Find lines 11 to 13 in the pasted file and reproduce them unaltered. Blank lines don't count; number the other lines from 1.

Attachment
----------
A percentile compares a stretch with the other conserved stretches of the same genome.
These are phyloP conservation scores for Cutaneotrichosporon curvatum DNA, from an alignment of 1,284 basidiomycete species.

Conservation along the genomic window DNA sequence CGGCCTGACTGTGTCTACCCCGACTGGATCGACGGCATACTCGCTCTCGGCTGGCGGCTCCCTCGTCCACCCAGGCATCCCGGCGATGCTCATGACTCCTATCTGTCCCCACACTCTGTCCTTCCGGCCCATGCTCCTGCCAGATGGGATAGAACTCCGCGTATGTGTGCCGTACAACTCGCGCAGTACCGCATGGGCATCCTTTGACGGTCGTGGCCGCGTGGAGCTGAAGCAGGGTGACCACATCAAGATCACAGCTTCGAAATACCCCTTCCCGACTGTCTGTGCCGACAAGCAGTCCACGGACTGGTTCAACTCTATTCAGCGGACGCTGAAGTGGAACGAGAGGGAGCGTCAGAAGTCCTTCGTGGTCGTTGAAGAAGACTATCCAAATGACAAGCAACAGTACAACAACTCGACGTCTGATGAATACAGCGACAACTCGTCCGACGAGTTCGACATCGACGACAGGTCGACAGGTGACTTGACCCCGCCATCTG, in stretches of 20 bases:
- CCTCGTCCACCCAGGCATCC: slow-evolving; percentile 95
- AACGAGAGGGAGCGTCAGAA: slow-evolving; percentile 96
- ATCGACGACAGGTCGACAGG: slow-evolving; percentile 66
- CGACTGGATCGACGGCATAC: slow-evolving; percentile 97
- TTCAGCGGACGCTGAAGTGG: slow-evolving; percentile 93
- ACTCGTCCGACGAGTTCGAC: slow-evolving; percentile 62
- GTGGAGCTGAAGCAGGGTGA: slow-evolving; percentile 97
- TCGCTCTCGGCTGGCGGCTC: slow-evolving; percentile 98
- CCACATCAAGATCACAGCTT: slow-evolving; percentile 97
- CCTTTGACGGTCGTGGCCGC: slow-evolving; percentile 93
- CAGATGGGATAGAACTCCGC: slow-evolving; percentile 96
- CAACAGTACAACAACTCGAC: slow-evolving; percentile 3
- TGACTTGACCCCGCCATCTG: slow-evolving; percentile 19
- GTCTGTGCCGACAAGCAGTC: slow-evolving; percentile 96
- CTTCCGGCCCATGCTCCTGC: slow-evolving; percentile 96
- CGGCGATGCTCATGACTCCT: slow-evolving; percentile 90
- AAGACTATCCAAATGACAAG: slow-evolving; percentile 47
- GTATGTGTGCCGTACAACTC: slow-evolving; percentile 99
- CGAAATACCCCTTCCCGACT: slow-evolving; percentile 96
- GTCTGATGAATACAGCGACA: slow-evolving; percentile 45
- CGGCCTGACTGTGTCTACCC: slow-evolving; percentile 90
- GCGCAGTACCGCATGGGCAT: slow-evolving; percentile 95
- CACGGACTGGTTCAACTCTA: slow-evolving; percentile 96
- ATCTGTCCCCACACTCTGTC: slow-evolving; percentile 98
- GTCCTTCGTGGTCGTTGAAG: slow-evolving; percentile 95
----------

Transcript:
- TCGCTCTCGGCTGGCGGCTC: slow-evolving; percentile 98
- CCACATCAAGATCACAGCTT: slow-evolving; percentile 97
- CCTTTGACGGTCGTGGCCGC: slow-evolving; percentile 93